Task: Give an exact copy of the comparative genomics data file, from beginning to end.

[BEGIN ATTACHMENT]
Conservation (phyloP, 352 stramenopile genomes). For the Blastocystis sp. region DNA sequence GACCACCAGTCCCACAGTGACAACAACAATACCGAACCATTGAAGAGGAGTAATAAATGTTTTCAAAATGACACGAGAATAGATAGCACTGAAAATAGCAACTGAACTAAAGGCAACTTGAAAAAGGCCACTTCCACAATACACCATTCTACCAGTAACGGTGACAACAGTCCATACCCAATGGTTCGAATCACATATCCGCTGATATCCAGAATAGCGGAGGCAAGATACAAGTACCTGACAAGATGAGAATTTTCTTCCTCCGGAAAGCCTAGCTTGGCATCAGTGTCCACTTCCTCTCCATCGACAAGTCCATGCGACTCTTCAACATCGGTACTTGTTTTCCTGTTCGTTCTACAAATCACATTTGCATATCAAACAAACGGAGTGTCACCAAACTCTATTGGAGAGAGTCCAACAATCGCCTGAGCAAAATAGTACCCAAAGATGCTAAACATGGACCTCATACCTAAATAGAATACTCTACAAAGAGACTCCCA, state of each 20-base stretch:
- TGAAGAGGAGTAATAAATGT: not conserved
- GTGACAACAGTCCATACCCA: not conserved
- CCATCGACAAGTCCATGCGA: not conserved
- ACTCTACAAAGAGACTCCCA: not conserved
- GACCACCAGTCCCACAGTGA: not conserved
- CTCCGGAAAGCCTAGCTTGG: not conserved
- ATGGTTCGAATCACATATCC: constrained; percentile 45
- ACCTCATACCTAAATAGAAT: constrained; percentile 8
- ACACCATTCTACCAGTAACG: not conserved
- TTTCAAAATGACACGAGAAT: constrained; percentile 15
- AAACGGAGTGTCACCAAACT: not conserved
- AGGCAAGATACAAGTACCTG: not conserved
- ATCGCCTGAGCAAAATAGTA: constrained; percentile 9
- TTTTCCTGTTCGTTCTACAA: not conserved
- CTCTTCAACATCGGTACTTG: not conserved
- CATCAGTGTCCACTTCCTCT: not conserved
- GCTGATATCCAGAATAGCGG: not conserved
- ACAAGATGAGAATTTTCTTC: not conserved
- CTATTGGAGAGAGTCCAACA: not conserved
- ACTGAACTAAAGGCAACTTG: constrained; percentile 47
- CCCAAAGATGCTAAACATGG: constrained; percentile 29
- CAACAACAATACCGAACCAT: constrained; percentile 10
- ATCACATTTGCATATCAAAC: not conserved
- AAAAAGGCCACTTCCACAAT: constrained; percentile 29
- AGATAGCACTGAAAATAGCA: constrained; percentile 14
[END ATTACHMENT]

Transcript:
Conservation (phyloP, 352 stramenopile genomes). For the Blastocystis sp. region DNA sequence GACCACCAGTCCCACAGTGACAACAACAATACCGAACCATTGAAGAGGAGTAATAAATGTTTTCAAAATGACACGAGAATAGATAGCACTGAAAATAGCAACTGAACTAAAGGCAACTTGAAAAAGGCCACTTCCACAATACACCATTCTACCAGTAACGGTGACAACAGTCCATACCCAATGGTTCGAATCACATATCCGCTGATATCCAGAATAGCGGAGGCAAGATACAAGTACCTGACAAGATGAGAATTTTCTTCCTCCGGAAAGCCTAGCTTGGCATCAGTGTCCACTTCCTCTCCATCGACAAGTCCATGCGACTCTTCAACATCGGTACTTGTTTTCCTGTTCGTTCTACAAATCACATTTGCATATCAAACAAACGGAGTGTCACCAAACTCTATTGGAGAGAGTCCAACAATCGCCTGAGCAAAATAGTACCCAAAGATGCTAAACATGGACCTCATACCTAAATAGAATACTCTACAAAGAGACTCCCA, state of each 20-base stretch:
- TGAAGAGGAGTAATAAATGT: not conserved
- GTGACAACAGTCCATACCCA: not conserved
- CCATCGACAAGTCCATGCGA: not conserved
- ACTCTACAAAGAGACTCCCA: not conserved
- GACCACCAGTCCCACAGTGA: not conserved
- CTCCGGAAAGCCTAGCTTGG: not conserved
- ATGGTTCGAATCACATATCC: constrained; percentile 45
- ACCTCATACCTAAATAGAAT: constrained; percentile 8
- ACACCATTCTACCAGTAACG: not conserved
- TTTCAAAATGACACGAGAAT: constrained; percentile 15
- AAACGGAGTGTCACCAAACT: not conserved
- AGGCAAGATACAAGTACCTG: not conserved
- ATCGCCTGAGCAAAATAGTA: constrained; percentile 9
- TTTTCCTGTTCGTTCTACAA: not conserved
- CTCTTCAACATCGGTACTTG: not conserved
- CATCAGTGTCCACTTCCTCT: not conserved
- GCTGATATCCAGAATAGCGG: not conserved
- ACAAGATGAGAATTTTCTTC: not conserved
- CTATTGGAGAGAGTCCAACA: not conserved
- ACTGAACTAAAGGCAACTTG: constrained; percentile 47
- CCCAAAGATGCTAAACATGG: constrained; percentile 29
- CAACAACAATACCGAACCAT: constrained; percentile 10
- ATCACATTTGCATATCAAAC: not conserved
- AAAAAGGCCACTTCCACAAT: constrained; percentile 29
- AGATAGCACTGAAAATAGCA: constrained; percentile 14